ac_json_parse

ac_json_t *ac_json_parse(ac_pool_t *pool, char *p, char *ep);

ac_json_parse is the core function for parsing json. This parser is not fully compliant in that keys are expected to not include encodings (or if they do, then you must encode the keys in the same way to match). ac_json_is_error should be called after a parse to handle json errors. If ac_json_is_error returns true, then the json object was invalid and ac_json_dump_error or ac_json_dump_error_to_buffer will output the error. The results of the json parse are cleaned up when the pool is cleared or destroyed.

#include "ac_conv.h"
#include "ac_json.h"
#include "ac_pool.h"

#include <stdio.h>
#include <string.h>

const char *json = "{ \"name\" : { \"first\": \"Andy\", \"last\": \"Curtis\"}, "
                   "\"region\": \"Greater Seattle Area\" }";

int main(int argc, char *argv[]) {
  ac_pool_t *pool = ac_pool_init(4096);
  char *json_copy = ac_pool_strdup(pool, json);

  ac_json_t *j = ac_json_parse(pool, json_copy, json_copy + strlen(json_copy));
  if (ac_json_is_error(j)) {
    ac_json_dump_error(stdout, j);
    ac_pool_destroy(pool);
    return -1;
  }

  ac_json_t *name = ac_jsono_scan(j, "name");
  const char *first_name =
      ac_str(ac_jsonv(ac_jsono_scan(name, "first")), "UnknownFirstName");
  const char *last_name =
      ac_str(ac_jsonv(ac_jsono_scan(name, "last")), "UnknownLastName");
  const char *region =
      ac_str(ac_jsonv(ac_jsono_scan(j, "region")), "UnknownRegion");
  const char *state =
      ac_str(ac_jsonv(ac_jsono_scan(j, "state")), "UnknownState");
  printf("%s %s from %s, %s\n", first_name, last_name, region, state);

  ac_pool_destroy(pool);
  return 0;
}

ac_json_is_error

bool ac_json_is_error(ac_json_t *j);

ac_json_is_error will return true if the parse fails. If this happens, you can dump it to the screen or to a buffer using ac_json_dump_error or ac_json_dump_error_to_buffer.

See ac_json_dump_error for an example.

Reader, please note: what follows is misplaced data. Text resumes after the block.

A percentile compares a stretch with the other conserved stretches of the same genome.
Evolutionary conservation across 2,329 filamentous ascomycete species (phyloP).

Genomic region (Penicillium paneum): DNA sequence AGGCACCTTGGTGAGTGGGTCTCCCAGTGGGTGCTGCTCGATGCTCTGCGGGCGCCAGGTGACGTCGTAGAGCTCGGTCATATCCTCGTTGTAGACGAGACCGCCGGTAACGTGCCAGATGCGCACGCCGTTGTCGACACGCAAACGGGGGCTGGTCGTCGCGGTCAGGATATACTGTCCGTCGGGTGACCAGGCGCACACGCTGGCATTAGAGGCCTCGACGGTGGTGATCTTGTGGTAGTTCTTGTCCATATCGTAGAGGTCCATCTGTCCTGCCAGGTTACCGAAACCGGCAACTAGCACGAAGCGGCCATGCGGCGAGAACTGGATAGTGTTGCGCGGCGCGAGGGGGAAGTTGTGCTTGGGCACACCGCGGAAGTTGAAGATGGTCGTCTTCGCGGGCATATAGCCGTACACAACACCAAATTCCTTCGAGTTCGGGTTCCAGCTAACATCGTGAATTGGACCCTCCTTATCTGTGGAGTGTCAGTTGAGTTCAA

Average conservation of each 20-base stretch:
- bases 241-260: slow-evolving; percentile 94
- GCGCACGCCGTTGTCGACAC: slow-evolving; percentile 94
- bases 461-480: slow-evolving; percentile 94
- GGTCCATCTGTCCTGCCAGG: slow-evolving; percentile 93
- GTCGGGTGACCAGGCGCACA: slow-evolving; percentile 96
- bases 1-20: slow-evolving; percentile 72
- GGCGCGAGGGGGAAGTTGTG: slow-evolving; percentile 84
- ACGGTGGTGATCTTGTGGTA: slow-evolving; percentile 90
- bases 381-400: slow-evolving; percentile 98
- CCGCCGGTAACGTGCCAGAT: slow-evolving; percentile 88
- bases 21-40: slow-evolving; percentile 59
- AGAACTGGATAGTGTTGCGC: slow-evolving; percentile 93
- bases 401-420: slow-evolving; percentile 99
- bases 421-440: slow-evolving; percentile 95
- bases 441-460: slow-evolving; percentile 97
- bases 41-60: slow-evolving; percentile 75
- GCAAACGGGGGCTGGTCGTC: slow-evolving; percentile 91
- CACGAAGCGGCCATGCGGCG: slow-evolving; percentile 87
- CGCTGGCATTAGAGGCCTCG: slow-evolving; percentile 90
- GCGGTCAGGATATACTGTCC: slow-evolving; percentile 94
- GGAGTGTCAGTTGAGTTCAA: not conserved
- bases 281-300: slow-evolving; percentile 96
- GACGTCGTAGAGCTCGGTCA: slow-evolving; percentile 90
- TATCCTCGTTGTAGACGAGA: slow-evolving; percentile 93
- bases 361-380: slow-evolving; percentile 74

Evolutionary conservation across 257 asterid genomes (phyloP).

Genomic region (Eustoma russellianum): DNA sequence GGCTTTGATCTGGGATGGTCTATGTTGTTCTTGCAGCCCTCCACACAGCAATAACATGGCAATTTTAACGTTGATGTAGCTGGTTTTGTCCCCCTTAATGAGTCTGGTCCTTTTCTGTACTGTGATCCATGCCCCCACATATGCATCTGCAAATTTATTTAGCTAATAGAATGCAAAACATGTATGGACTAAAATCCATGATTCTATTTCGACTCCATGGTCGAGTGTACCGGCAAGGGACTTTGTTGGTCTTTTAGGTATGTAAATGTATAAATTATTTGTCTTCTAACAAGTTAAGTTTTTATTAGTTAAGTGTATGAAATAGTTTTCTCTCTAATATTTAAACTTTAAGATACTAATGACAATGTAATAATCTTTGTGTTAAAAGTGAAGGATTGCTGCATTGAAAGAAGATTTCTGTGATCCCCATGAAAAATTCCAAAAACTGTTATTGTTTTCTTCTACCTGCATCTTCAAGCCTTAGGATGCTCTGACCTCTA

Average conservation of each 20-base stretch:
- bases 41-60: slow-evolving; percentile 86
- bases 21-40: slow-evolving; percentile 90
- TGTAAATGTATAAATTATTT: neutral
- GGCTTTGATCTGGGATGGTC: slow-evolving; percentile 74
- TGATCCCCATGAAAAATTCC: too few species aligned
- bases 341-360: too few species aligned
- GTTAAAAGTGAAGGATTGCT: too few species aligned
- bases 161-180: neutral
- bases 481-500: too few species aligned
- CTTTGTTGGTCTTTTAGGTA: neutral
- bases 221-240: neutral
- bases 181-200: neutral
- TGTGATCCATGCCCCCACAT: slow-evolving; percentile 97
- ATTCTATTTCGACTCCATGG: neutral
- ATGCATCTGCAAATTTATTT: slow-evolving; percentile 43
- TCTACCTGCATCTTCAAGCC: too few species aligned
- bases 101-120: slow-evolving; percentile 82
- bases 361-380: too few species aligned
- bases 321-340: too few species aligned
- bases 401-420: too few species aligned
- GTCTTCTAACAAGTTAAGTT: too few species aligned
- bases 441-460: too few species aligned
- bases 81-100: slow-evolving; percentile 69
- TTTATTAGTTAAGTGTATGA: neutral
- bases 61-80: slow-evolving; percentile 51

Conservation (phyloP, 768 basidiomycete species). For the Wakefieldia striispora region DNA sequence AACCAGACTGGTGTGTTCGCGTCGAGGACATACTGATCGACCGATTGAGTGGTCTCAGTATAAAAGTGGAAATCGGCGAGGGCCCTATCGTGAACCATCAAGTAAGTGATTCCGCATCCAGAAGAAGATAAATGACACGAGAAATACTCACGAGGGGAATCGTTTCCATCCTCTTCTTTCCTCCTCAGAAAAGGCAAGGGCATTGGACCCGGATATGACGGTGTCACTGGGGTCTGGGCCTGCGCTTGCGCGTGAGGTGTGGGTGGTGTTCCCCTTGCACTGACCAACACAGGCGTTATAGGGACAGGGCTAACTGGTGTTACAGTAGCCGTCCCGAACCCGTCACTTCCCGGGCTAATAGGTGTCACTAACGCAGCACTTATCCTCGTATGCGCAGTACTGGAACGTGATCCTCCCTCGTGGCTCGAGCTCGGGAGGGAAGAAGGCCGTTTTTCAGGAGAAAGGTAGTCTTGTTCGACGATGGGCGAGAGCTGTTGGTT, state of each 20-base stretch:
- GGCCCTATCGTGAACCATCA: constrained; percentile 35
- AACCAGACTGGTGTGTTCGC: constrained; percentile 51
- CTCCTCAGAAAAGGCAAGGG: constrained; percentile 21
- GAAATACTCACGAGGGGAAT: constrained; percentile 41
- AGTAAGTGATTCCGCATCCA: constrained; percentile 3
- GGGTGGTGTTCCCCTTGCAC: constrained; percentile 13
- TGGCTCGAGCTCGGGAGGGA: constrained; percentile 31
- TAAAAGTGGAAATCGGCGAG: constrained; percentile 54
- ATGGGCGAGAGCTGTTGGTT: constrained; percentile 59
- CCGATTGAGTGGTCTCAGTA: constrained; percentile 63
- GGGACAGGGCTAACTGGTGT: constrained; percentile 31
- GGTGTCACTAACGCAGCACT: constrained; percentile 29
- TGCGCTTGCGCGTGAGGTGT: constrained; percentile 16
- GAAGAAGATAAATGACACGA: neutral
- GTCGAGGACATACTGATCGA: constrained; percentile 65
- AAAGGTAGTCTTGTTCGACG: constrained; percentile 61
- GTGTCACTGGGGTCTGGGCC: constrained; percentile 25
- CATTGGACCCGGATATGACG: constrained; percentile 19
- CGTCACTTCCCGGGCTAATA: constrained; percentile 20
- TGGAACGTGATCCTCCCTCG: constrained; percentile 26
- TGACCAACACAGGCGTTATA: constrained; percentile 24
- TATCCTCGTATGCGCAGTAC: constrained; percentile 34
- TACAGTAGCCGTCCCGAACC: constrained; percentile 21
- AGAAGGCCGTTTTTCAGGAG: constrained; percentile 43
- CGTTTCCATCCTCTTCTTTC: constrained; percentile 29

ac_json_dump_error

void ac_json_dump_error(FILE *out, ac_json_t *j);

ac_json_dump_error dumps the error to the FILE handle. This is typically used for debugging and out will be set to stderr or stdout.

#include "ac_buffer.h"
#include "ac_json.h"
#include "ac_pool.h"

#include <stdio.h>
#include <string.h>

const char *json = "{ \"name\" : { \"first: \"Andy\", \"last\": \"Curtis\"}, "
                   "\"region\": \"Greater Seattle Area\" }";

int main(int argc, char *argv[]) {
  ac_pool_t *pool = ac_pool_init(4096);
  char *json_copy = ac_pool_strdup(pool, json);

  ac_json_t *j = ac_json_parse(pool, json_copy, json_copy + strlen(json_copy));
  if (ac_json_is_error(j)) {
    ac_json_dump_error(stdout, j);
    ac_pool_destroy(pool);
    return -1;
  }
  printf( "JSON okay\n")
  ac_pool_destroy(pool);
  return 0;
}

ac_json_dump_error_to_buffer

void ac_json_dump_error_to_buffer(ac_buffer_t *bh, ac_json_t *j);

ac_json_dump_error_to_buffer dumps the error to an ac_buffer.

#include "ac_buffer.h"
#include "ac_json.h"
#include "ac_pool.h"

#include <stdio.h>
#include <string.h>

const char *json = "{ \"name\" : { \"first: \"Andy\", \"last\": \"Curtis\"}, "
                   "\"region\": \"Greater Seattle Area\" }";

int main(int argc, char *argv[]) {
  ac_pool_t *pool = ac_pool_init(4096);
  char *json_copy = ac_pool_strdup(pool, json);

  ac_json_t *j = ac_json_parse(pool, json_copy, json_copy + strlen(json_copy));
  if (ac_json_is_error(j)) {
    ac_buffer_t *bh = ac_buffer_pool_init(pool, 1000);
    ac_json_dump_error_to_buffer(bh, j);
    printf( "%s\n", ac_buffer_data(bh));
    ac_pool_destroy(pool);
    return -1;
  }
  printf( "JSON okay\n")
  ac_pool_destroy(pool);
  return 0;
}